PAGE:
Submitted by admin on April 23, 2009 - 00:26
There are few more beautiful inflorescences than the large panicles of white flowers, 2–4 in. in diameter, of the puawhananga or Clematis paniculata which appear in late winter and spring in the crowns of forest trees throughout New Zealand. This is one of the nine or so species of Clematis endemic to New Zealand. Altogether, there are about 250 species in this genus, mostly in temperate regions. Apart from the native ones, at least two introduced ones have become garden escapes. The commonest is the traveller's joy, C. vit-alba.
C. paniculata will climb to heights of 30 or more feet and the vine can increase to a thickness of as much as 6 in. through at ground level. Leaves are three foliate, and the broadly ovate leaflets are 2–3 in. long, entire to bluntly toothed. The leaves of seedlings and juveniles are much narrower. This variation of leaf form is to be found in other New Zealand species. The variation is so great in some species that it is difficult to separate closely related ones. Thus C. marata and C. bracteolata form a complex that is difficult to untangle. The flowers of C. paniculata are fragrant, but a species with much more strongly scented flowers is C. foetida, peculiarly named by a French botanist, for it is the opposite to foetid. This species is also found throughout the country. The flowers are yellow and are not nearly as conspicuous as those of C. paniculata. C. afoliata is a peculiar, leafless species in which the leaves appear as spirally coiled petioles only. It is found growing locally in a few places in the southern half of the North Island, and in rocky and open places in tussock grassland in the South Island.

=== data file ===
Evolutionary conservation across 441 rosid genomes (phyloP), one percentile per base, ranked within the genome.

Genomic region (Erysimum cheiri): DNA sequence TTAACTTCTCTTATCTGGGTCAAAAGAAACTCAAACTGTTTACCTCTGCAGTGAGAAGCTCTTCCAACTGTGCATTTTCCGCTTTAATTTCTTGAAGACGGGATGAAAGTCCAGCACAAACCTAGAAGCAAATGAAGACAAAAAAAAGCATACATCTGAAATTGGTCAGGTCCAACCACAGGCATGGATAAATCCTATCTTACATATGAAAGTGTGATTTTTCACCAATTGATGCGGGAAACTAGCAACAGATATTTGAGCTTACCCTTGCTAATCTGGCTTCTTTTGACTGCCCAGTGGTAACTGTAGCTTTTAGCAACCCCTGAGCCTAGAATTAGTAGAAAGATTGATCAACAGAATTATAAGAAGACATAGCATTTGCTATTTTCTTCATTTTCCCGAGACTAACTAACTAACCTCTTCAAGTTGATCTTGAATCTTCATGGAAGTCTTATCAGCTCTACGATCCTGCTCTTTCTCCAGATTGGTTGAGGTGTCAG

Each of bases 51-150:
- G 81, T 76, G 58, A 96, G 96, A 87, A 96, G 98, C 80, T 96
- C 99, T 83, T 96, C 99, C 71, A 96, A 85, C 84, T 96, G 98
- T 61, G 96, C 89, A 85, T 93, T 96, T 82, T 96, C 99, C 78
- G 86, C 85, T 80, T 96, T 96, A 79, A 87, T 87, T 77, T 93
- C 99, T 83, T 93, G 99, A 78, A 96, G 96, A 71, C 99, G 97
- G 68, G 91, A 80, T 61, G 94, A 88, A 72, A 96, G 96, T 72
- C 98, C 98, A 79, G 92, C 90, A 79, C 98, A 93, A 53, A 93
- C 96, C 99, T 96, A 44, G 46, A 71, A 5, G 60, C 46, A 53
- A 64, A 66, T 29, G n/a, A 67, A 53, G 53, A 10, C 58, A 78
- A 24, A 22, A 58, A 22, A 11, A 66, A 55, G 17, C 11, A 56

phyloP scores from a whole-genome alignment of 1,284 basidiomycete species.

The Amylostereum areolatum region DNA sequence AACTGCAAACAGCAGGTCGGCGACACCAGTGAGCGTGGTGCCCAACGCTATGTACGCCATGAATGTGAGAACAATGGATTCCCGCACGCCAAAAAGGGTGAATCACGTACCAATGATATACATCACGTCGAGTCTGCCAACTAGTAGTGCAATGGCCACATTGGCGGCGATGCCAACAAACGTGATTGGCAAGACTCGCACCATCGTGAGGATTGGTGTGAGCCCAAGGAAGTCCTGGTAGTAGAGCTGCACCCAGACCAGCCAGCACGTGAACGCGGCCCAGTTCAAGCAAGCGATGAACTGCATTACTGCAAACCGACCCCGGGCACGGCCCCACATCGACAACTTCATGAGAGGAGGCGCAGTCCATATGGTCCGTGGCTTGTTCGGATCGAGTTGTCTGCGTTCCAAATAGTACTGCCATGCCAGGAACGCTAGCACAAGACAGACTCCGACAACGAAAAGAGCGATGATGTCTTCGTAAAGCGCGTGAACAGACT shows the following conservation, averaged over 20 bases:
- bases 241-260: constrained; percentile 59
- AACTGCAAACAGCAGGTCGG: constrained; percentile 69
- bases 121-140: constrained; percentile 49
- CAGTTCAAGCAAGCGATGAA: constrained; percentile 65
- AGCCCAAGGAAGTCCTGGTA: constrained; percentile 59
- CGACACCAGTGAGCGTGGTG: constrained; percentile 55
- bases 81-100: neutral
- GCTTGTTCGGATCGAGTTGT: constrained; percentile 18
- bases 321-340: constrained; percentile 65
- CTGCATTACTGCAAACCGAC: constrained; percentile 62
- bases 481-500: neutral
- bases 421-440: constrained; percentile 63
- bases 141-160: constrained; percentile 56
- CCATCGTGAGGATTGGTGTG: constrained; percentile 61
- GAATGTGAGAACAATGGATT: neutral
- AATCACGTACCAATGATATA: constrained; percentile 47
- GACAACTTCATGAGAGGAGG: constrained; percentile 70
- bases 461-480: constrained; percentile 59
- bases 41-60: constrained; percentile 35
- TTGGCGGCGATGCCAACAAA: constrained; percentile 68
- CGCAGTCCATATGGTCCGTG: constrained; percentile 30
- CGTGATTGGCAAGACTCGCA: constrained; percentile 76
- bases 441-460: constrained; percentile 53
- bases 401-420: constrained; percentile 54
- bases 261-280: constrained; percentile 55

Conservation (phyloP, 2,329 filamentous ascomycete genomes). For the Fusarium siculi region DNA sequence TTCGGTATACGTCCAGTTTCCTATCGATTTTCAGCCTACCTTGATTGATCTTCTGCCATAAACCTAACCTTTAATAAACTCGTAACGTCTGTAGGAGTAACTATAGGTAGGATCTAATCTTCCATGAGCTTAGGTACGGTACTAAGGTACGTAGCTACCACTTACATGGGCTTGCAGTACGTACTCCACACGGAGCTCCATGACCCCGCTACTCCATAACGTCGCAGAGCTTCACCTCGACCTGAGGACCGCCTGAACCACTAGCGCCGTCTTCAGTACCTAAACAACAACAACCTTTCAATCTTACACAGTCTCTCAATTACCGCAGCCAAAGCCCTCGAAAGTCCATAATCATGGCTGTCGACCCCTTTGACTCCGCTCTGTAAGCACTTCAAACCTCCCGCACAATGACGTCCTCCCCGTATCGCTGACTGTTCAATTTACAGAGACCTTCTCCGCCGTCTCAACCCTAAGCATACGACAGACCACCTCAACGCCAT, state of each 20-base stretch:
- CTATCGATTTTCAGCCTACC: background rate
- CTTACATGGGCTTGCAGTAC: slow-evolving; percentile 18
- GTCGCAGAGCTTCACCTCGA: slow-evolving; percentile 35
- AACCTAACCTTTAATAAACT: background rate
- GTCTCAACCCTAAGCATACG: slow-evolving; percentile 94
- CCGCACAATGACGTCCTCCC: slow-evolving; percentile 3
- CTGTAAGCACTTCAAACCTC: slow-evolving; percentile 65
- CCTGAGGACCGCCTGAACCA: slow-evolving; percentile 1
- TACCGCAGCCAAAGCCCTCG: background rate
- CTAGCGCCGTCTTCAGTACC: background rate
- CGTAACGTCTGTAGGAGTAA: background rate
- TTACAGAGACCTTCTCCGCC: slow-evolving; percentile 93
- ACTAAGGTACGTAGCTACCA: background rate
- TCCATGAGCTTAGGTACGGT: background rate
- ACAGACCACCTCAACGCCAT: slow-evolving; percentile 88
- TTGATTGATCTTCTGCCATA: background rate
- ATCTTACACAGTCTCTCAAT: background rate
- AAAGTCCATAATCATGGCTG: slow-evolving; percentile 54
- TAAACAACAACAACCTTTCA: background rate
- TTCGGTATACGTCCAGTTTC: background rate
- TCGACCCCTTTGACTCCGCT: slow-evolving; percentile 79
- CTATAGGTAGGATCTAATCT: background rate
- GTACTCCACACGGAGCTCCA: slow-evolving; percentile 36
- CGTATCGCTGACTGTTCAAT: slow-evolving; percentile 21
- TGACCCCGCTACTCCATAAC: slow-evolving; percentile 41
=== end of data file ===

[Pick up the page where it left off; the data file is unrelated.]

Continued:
by Alec Lindsay Poole, M.SC., B.FOR.SC., F.R.S.N.Z., Director-General of Forests, Wellington.